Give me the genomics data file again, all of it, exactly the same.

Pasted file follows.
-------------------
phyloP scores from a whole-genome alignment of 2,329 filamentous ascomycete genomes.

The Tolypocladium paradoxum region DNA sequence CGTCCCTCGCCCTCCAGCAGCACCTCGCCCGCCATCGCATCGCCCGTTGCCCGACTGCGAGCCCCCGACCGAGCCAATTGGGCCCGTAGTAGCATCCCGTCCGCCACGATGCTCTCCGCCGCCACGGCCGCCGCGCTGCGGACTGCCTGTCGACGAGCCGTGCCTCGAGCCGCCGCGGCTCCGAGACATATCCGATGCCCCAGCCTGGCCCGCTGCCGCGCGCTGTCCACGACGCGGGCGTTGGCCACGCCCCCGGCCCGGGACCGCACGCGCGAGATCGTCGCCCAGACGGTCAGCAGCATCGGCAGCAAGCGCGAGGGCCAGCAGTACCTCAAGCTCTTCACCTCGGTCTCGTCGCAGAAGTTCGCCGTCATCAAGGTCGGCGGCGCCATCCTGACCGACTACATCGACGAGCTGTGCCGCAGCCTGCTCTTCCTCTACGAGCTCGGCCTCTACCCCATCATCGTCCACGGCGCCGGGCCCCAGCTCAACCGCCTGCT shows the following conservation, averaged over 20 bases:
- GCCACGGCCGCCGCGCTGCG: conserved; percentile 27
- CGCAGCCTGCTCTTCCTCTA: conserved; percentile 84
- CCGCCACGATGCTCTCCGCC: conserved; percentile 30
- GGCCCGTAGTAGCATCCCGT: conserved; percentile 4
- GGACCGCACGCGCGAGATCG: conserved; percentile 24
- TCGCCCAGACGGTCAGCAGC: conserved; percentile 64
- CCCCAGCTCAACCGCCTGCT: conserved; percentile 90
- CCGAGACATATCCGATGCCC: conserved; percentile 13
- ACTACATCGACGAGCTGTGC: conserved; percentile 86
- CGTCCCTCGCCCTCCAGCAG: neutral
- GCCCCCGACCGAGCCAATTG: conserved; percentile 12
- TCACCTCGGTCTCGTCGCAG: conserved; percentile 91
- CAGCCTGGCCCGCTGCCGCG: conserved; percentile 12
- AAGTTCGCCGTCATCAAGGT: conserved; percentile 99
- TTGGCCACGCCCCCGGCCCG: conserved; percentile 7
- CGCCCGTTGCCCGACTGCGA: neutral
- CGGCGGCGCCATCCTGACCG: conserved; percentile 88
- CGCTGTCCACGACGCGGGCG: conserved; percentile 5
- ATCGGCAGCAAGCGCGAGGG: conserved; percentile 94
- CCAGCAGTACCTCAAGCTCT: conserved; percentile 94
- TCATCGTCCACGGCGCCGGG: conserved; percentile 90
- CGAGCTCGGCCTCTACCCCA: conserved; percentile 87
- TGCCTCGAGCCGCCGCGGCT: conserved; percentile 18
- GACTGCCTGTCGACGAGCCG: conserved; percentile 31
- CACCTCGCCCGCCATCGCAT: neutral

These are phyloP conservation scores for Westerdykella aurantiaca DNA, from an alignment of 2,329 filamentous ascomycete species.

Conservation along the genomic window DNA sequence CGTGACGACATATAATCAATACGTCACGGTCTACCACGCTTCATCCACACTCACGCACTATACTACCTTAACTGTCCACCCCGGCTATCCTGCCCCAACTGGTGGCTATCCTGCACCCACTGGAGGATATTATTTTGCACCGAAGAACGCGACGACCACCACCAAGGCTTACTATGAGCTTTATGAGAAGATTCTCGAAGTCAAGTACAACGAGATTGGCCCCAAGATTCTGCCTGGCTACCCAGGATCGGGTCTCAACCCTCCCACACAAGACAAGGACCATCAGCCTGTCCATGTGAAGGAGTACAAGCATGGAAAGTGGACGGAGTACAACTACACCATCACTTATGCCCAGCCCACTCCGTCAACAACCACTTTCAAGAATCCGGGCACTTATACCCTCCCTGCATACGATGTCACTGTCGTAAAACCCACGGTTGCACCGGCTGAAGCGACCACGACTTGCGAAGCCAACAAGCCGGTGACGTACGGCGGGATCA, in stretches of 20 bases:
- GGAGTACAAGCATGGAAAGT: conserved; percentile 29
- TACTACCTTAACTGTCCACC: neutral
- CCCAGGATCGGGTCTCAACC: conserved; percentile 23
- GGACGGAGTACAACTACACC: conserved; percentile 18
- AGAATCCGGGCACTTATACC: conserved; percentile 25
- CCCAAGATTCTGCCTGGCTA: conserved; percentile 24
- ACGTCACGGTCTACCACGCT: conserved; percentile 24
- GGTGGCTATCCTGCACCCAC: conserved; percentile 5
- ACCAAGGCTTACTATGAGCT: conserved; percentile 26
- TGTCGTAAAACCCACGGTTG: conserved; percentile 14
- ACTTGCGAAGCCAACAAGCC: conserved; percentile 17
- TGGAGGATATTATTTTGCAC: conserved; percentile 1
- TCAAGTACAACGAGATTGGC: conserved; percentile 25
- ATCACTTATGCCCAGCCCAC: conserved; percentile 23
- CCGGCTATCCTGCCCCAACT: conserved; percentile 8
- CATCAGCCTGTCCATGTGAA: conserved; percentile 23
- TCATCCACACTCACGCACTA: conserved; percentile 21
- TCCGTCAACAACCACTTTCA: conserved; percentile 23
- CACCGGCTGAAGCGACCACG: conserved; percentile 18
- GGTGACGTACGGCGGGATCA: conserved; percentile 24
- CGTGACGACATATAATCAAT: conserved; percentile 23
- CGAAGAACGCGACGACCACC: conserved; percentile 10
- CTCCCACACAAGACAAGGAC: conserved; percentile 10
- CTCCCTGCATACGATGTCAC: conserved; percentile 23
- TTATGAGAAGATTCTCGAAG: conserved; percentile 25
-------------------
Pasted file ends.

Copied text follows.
phyloP scores from a whole-genome alignment of 2,329 filamentous ascomycete genomes.

The Tolypocladium paradoxum region DNA sequence CGTCCCTCGCCCTCCAGCAGCACCTCGCCCGCCATCGCATCGCCCGTTGCCCGACTGCGAGCCCCCGACCGAGCCAATTGGGCCCGTAGTAGCATCCCGTCCGCCACGATGCTCTCCGCCGCCACGGCCGCCGCGCTGCGGACTGCCTGTCGACGAGCCGTGCCTCGAGCCGCCGCGGCTCCGAGACATATCCGATGCCCCAGCCTGGCCCGCTGCCGCGCGCTGTCCACGACGCGGGCGTTGGCCACGCCCCCGGCCCGGGACCGCACGCGCGAGATCGTCGCCCAGACGGTCAGCAGCATCGGCAGCAAGCGCGAGGGCCAGCAGTACCTCAAGCTCTTCACCTCGGTCTCGTCGCAGAAGTTCGCCGTCATCAAGGTCGGCGGCGCCATCCTGACCGACTACATCGACGAGCTGTGCCGCAGCCTGCTCTTCCTCTACGAGCTCGGCCTCTACCCCATCATCGTCCACGGCGCCGGGCCCCAGCTCAACCGCCTGCT shows the following conservation, averaged over 20 bases:
- GCCACGGCCGCCGCGCTGCG: conserved; percentile 27
- CGCAGCCTGCTCTTCCTCTA: conserved; percentile 84
- CCGCCACGATGCTCTCCGCC: conserved; percentile 30
- GGCCCGTAGTAGCATCCCGT: conserved; percentile 4
- GGACCGCACGCGCGAGATCG: conserved; percentile 24
- TCGCCCAGACGGTCAGCAGC: conserved; percentile 64
- CCCCAGCTCAACCGCCTGCT: conserved; percentile 90
- CCGAGACATATCCGATGCCC: conserved; percentile 13
- ACTACATCGACGAGCTGTGC: conserved; percentile 86
- CGTCCCTCGCCCTCCAGCAG: neutral
- GCCCCCGACCGAGCCAATTG: conserved; percentile 12
- TCACCTCGGTCTCGTCGCAG: conserved; percentile 91
- CAGCCTGGCCCGCTGCCGCG: conserved; percentile 12
- AAGTTCGCCGTCATCAAGGT: conserved; percentile 99
- TTGGCCACGCCCCCGGCCCG: conserved; percentile 7
- CGCCCGTTGCCCGACTGCGA: neutral
- CGGCGGCGCCATCCTGACCG: conserved; percentile 88
- CGCTGTCCACGACGCGGGCG: conserved; percentile 5
- ATCGGCAGCAAGCGCGAGGG: conserved; percentile 94
- CCAGCAGTACCTCAAGCTCT: conserved; percentile 94
- TCATCGTCCACGGCGCCGGG: conserved; percentile 90
- CGAGCTCGGCCTCTACCCCA: conserved; percentile 87
- TGCCTCGAGCCGCCGCGGCT: conserved; percentile 18
- GACTGCCTGTCGACGAGCCG: conserved; percentile 31
- CACCTCGCCCGCCATCGCAT: neutral

These are phyloP conservation scores for Westerdykella aurantiaca DNA, from an alignment of 2,329 filamentous ascomycete species.

Conservation along the genomic window DNA sequence CGTGACGACATATAATCAATACGTCACGGTCTACCACGCTTCATCCACACTCACGCACTATACTACCTTAACTGTCCACCCCGGCTATCCTGCCCCAACTGGTGGCTATCCTGCACCCACTGGAGGATATTATTTTGCACCGAAGAACGCGACGACCACCACCAAGGCTTACTATGAGCTTTATGAGAAGATTCTCGAAGTCAAGTACAACGAGATTGGCCCCAAGATTCTGCCTGGCTACCCAGGATCGGGTCTCAACCCTCCCACACAAGACAAGGACCATCAGCCTGTCCATGTGAAGGAGTACAAGCATGGAAAGTGGACGGAGTACAACTACACCATCACTTATGCCCAGCCCACTCCGTCAACAACCACTTTCAAGAATCCGGGCACTTATACCCTCCCTGCATACGATGTCACTGTCGTAAAACCCACGGTTGCACCGGCTGAAGCGACCACGACTTGCGAAGCCAACAAGCCGGTGACGTACGGCGGGATCA, in stretches of 20 bases:
- GGAGTACAAGCATGGAAAGT: conserved; percentile 29
- TACTACCTTAACTGTCCACC: neutral
- CCCAGGATCGGGTCTCAACC: conserved; percentile 23
- GGACGGAGTACAACTACACC: conserved; percentile 18
- AGAATCCGGGCACTTATACC: conserved; percentile 25
- CCCAAGATTCTGCCTGGCTA: conserved; percentile 24
- ACGTCACGGTCTACCACGCT: conserved; percentile 24
- GGTGGCTATCCTGCACCCAC: conserved; percentile 5
- ACCAAGGCTTACTATGAGCT: conserved; percentile 26
- TGTCGTAAAACCCACGGTTG: conserved; percentile 14
- ACTTGCGAAGCCAACAAGCC: conserved; percentile 17
- TGGAGGATATTATTTTGCAC: conserved; percentile 1
- TCAAGTACAACGAGATTGGC: conserved; percentile 25
- ATCACTTATGCCCAGCCCAC: conserved; percentile 23
- CCGGCTATCCTGCCCCAACT: conserved; percentile 8
- CATCAGCCTGTCCATGTGAA: conserved; percentile 23
- TCATCCACACTCACGCACTA: conserved; percentile 21
- TCCGTCAACAACCACTTTCA: conserved; percentile 23
- CACCGGCTGAAGCGACCACG: conserved; percentile 18
- GGTGACGTACGGCGGGATCA: conserved; percentile 24
- CGTGACGACATATAATCAAT: conserved; percentile 23
- CGAAGAACGCGACGACCACC: conserved; percentile 10
- CTCCCACACAAGACAAGGAC: conserved; percentile 10
- CTCCCTGCATACGATGTCAC: conserved; percentile 23
- TTATGAGAAGATTCTCGAAG: conserved; percentile 25